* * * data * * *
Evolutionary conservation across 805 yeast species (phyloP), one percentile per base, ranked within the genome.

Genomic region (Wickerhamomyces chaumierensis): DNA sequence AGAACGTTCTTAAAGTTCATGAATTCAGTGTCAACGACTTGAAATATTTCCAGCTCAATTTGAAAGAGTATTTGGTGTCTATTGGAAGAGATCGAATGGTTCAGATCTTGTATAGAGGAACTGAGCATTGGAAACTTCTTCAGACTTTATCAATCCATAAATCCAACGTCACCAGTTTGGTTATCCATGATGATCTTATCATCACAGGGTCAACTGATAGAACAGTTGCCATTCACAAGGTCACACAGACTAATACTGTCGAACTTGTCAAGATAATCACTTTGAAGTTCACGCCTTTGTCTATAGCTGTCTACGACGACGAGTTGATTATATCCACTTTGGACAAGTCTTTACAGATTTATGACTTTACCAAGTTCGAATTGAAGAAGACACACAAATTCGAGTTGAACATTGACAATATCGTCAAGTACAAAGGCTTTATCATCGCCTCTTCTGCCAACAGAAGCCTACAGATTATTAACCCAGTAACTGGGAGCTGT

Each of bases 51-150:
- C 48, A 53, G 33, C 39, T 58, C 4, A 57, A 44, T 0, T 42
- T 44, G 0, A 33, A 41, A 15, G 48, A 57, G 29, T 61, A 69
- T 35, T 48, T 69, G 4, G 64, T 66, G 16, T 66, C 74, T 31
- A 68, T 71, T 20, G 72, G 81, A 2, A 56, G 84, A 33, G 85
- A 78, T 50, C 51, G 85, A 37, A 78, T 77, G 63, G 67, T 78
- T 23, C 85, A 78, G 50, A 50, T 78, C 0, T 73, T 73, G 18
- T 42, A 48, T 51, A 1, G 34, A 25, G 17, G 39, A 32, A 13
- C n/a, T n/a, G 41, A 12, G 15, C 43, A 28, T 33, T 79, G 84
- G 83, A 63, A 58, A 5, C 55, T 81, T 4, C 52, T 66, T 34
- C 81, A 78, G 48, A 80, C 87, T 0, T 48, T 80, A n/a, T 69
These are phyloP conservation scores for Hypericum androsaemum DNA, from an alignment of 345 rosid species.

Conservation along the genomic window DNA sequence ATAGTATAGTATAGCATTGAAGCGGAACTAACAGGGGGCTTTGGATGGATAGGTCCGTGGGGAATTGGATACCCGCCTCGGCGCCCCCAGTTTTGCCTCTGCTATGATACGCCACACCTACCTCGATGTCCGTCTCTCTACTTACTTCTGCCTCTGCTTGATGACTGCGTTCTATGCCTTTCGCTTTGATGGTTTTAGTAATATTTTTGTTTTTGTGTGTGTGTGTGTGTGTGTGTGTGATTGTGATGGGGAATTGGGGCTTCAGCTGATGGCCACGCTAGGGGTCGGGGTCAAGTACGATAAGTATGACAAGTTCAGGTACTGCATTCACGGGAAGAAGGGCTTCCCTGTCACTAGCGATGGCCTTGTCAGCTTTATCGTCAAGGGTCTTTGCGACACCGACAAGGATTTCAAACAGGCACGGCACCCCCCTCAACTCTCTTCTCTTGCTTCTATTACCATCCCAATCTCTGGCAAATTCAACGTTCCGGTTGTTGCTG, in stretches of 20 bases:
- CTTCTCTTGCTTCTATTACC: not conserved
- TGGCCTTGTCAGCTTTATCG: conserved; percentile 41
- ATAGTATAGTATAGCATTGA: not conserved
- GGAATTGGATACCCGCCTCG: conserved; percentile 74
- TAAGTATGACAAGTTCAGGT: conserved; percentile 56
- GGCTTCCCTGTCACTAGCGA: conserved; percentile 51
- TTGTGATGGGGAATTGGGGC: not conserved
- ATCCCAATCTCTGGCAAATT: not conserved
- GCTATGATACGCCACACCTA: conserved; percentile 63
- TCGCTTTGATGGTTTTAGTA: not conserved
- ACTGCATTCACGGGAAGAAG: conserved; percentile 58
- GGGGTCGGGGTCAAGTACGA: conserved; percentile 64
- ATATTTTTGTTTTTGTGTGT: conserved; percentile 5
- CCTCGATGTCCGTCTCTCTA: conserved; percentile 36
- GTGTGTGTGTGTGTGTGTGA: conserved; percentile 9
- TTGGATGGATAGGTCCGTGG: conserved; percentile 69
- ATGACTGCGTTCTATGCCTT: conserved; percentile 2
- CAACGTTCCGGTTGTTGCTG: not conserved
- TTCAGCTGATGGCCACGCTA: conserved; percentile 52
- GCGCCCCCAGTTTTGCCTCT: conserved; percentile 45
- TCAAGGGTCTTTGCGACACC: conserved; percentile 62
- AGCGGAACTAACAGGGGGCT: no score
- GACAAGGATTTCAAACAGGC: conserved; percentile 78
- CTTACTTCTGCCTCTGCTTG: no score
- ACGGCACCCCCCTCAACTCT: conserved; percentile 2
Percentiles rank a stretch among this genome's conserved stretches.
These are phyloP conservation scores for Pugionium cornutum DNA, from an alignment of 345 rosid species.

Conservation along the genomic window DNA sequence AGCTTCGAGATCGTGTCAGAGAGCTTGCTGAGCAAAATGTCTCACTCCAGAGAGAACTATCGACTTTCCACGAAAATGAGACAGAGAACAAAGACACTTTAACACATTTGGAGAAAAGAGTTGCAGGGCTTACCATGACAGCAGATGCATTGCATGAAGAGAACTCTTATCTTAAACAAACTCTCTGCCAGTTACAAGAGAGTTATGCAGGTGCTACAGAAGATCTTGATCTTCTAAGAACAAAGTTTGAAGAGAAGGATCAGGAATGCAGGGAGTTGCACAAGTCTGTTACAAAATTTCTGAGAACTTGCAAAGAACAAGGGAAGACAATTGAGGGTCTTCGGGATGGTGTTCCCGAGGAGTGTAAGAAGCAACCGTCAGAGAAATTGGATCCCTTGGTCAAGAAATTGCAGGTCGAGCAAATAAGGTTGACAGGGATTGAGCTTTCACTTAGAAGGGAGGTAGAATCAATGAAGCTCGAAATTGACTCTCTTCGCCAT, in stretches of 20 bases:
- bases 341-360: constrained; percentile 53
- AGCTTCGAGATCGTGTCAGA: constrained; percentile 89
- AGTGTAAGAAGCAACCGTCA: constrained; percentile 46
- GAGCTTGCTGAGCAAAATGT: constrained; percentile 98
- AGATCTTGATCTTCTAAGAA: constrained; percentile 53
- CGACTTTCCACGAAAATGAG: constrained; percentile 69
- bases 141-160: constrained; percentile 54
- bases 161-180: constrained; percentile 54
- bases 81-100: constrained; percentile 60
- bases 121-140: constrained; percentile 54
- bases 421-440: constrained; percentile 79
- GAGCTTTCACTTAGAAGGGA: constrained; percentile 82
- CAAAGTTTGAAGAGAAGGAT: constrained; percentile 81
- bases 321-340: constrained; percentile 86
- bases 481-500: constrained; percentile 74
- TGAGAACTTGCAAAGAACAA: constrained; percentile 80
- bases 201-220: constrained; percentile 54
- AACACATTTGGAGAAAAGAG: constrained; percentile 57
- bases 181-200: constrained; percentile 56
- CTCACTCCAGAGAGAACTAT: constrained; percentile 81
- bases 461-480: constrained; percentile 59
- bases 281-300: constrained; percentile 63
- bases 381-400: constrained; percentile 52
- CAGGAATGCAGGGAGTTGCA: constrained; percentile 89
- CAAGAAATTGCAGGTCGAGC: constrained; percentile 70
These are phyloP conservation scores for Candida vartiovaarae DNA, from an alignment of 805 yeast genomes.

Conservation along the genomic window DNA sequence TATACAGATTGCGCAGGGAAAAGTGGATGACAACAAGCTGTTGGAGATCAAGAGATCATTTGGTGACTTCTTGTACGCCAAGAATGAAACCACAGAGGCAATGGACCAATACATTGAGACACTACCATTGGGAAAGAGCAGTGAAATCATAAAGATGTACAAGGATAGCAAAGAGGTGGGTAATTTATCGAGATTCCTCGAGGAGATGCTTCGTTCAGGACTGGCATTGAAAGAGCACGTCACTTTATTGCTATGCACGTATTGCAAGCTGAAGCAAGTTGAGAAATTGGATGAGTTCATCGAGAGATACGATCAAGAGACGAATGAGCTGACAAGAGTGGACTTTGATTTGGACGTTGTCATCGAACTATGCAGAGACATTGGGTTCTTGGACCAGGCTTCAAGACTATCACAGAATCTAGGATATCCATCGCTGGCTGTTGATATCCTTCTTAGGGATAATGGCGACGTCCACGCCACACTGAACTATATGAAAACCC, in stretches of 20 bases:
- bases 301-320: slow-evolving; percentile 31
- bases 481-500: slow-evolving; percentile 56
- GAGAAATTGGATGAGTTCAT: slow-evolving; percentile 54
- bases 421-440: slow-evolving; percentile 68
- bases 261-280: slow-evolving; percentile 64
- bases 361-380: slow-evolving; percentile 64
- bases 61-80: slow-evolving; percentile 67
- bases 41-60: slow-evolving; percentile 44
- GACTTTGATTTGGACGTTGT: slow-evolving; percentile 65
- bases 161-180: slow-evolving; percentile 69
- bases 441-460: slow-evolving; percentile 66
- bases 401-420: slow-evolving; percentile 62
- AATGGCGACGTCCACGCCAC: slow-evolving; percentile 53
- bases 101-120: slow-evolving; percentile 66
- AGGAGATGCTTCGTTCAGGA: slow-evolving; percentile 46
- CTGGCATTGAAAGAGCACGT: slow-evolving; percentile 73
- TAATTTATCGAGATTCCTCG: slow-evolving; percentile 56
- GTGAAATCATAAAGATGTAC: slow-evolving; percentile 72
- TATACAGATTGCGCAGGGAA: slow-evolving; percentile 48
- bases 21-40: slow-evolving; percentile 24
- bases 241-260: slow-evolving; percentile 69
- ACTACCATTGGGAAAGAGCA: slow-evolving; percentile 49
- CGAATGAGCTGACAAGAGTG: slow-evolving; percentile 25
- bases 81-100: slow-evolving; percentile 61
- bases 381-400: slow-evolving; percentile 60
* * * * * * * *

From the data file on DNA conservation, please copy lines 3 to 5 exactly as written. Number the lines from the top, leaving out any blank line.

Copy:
Each of bases 51-150:
- C 48, A 53, G 33, C 39, T 58, C 4, A 57, A 44, T 0, T 42
- T 44, G 0, A 33, A 41, A 15, G 48, A 57, G 29, T 61, A 69